The third performance of the night, The Big Sleep by Alisa Hecke and Julian Rauter starred a skinned dead cat, that entered the stage in a bucket. The person carrying it takes a seat at a table, turns on a working light and goes on to make a sketch of the body, then to apply its skin to a model of a cat. This skillful paradox – the live taxidermy – is an anchor of the performance, the precise, but also surprisingly ordinary task of preserving something from withering in time, at least for the moment of a rest of a human life. Meanwhile at the centre of the stage – that is filled with stuffed animals, a boar even, a white rabbit, too – three performers are presenting a text, that is derived from interviews with taxidermists. Among the highly reflective things we hear these interviewees say about their work via the performance is an impression about the people who want them to perform a taxidermy on their pets, say, a cat.
These pet-owners, the performers keep telling us, are disavowing their animals' death, they want it to be less ordinary, more like the romantic titular Big Sleep. The problem is that it is not very much the cat, that materializes as stuffed animal, but a cat, as a cat is the only cat a taxidermist can prepare. The singularity seems to get lost in the difference of taking a nap and death. The performance is a multi-layered investigation into these distinctions: between the liveness of a stage and and the being alive of an animal, between performative embodiment and disembodiment, between the red eyes a white rabbit has in the reality of a laboratory versus the black eyes the taxidermist chooses to make it look more natural.
The last performance "This is an Invitation", finally, is claiming to help us fall asleep. The piece begins, in true workshop fashion, with an atmospheric soundscape played from a phone (the mini-jack cable that connects it to the sound system has long become a true icon of so many somatic practices). A performer reads, in his most soothing ASMR voice, the instructions for a choreography by Boris Charmatz, Levée. Another performer, Netta Weiser herself, is performing these movements, either as demonstration or practice or perhaps both. These texts and movements are adapted from video tutorials that were produced in the context of the Tempelhofer Feld participatory mega-dance-event at the Volksbühne opening in the Fall of 2017, though they were translated into English and toned town to a more narcotic sound. Also – if I'm not mistaken – what in the videos is done by one single person, talking and dancing, is here distributed onto two performers, further dispensing the conceptual integrity of Levée.
In inserting it into a more pop context, the performance lulls some of the choreographic intensity, some of the institutional vibe of the original piece. Its practice becomes visible in a different light, in the dim light of what could be a Mitte Yoga studio instead of daylight. But unlike an actual Yoga, sleeping or dancing tutorial, the effectiveness and purposefulness of this unit remains dubious. What is it for, what is it against? An experiment in layering conceptualism with pragmatism with conceptualism, it dares to be in a limbo about its goals.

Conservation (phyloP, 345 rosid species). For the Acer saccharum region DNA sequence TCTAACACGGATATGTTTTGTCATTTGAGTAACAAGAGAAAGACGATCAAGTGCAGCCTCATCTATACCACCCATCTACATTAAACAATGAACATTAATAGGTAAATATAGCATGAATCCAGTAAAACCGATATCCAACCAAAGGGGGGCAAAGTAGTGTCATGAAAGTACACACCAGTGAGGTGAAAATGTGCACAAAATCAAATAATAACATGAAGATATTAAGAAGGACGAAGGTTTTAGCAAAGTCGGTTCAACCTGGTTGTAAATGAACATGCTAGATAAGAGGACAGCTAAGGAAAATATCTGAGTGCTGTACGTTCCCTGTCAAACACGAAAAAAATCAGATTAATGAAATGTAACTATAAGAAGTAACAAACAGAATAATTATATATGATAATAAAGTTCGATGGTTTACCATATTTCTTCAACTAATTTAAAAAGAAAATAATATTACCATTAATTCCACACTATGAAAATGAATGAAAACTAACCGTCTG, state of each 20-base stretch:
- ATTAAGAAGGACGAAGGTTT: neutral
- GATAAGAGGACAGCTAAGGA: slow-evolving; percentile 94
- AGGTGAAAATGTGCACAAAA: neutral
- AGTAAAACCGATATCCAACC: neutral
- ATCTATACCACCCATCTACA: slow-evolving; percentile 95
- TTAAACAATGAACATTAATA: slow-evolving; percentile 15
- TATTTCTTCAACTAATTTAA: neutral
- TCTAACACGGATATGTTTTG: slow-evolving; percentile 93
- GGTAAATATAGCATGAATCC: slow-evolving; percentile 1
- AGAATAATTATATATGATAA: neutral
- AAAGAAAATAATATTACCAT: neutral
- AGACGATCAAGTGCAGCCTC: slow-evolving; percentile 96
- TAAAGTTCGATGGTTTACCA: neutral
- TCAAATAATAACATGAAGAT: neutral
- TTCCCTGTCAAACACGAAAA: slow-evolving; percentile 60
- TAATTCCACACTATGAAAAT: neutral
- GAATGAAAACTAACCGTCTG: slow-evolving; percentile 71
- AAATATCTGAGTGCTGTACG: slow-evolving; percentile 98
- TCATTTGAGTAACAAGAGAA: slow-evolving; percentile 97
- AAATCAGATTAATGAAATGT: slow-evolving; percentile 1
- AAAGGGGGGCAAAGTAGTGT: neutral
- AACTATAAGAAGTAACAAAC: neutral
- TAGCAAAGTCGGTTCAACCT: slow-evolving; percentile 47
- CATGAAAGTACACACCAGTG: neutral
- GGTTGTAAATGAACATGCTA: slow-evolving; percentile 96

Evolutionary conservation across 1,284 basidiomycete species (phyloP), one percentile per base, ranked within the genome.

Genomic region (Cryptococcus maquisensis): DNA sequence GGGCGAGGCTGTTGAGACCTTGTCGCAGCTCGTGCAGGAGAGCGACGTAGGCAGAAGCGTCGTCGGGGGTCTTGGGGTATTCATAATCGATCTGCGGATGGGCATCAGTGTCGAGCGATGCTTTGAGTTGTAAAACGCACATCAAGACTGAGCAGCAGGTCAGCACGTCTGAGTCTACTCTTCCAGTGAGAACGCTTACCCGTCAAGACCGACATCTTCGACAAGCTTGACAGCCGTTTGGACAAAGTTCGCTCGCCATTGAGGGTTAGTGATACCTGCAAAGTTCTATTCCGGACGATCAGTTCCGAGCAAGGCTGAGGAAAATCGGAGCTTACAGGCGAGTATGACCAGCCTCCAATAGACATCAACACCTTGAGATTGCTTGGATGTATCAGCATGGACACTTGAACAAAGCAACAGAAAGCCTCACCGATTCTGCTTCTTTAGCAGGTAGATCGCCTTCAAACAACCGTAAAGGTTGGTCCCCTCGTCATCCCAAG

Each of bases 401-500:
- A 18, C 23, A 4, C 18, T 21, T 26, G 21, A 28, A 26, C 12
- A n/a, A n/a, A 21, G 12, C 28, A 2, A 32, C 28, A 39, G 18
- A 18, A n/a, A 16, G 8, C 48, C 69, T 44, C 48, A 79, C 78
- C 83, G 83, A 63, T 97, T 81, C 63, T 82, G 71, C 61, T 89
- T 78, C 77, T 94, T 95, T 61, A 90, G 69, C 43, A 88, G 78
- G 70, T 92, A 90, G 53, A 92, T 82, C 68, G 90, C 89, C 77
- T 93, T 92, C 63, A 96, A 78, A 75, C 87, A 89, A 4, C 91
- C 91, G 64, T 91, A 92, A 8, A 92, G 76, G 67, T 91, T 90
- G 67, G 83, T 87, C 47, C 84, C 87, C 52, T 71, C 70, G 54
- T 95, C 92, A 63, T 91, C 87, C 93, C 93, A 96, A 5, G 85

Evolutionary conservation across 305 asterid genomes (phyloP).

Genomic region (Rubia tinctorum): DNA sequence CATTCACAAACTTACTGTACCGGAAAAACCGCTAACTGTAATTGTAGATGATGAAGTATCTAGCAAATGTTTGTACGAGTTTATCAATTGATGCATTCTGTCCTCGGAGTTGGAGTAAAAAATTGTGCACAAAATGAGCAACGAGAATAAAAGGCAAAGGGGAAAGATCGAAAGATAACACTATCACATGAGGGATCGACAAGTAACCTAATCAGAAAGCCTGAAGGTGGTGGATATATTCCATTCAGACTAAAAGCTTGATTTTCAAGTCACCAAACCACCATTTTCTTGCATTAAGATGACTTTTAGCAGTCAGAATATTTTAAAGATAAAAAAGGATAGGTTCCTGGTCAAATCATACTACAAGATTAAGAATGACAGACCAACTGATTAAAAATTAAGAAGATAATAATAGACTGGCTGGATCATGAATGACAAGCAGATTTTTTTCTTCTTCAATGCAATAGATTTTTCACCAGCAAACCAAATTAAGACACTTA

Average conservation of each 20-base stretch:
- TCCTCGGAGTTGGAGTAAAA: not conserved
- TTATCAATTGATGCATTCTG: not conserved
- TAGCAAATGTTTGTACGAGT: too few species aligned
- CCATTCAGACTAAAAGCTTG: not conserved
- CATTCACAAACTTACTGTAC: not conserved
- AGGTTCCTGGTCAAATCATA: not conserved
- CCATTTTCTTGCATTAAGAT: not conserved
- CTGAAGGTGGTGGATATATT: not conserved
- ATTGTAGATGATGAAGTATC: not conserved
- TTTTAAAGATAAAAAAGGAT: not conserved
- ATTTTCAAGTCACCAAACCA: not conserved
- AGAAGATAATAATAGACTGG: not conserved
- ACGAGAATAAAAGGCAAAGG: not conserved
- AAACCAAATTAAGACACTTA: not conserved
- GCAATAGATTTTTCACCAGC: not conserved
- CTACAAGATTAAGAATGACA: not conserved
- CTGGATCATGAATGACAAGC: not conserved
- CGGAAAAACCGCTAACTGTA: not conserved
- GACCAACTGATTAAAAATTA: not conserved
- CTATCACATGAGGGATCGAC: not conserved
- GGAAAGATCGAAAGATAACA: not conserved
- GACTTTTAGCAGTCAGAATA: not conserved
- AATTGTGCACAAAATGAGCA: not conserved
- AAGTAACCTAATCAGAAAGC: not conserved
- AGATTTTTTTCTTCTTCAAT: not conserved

As someone who has to get up early regularly plus a phone addiction, the night time might still be the right time to see performances, but it's often too late for me – and I think I'm not the only one – to stay awake-awake for feedback formats and Q&A. The sometimes more institutional, sometimes more personal desire for clarification of these after hours often doesn't match with the energy level that is there. Alice Chauchat's feedback format however, that combines yoga mats and blankets with some banana coconut soup, has a different approach to recapping what happened. Softly guiding the audience throughout an hour or so, her poetic questions about the audience's perception of the performances almost rather blur the memory of them. They reframe the evening from the perspective of lying awake at night, but together, not alone. People are visibly tired, not paying attention or too much, they are giggling or annoyed. As always! But giggling is actually okay in this moment. Sometimes, for better or for worse, people are talking in that style of monologuing I remember from post-childhood / pre-teenage sleepovers.
As this lullaby of a night came to an end, so did the first season of Dirty Debüt. As I lie on the mat, or maybe in my bed the hangover day after, I think about how insanely difficult it is unter the conditions of the Freie Szene to consciously produce and then also to show work, that is not fully awake yet, that is still open for hitting the snooze button a couple of times, didn't have coffee yet. This might only be a so-so metaphor, and it might be a trivial thought that is wrapped in it. But I feel like, in a time where more and more people might be determined to get more sleep in their lives, rough sketches, small forms, short pieces are a such good problem to have.
All of this was happening and sometimes not happening in Berlin 2018 / 2019. Strange how little Berlin – everyone's least favorite and most talked about topic – had played a role over the course of the four editions. While a truly metropolitan city might in fact never sleep, it could be the case that Berlin is always half-asleep? Like me at the bar circa four hours later, like the virtuosos of dissociation who are staring into the abyss of nicely coloured furniture, like everyone who is too exhausted to properly work, care, fuck, or relax (and does or doesn't do so anyways).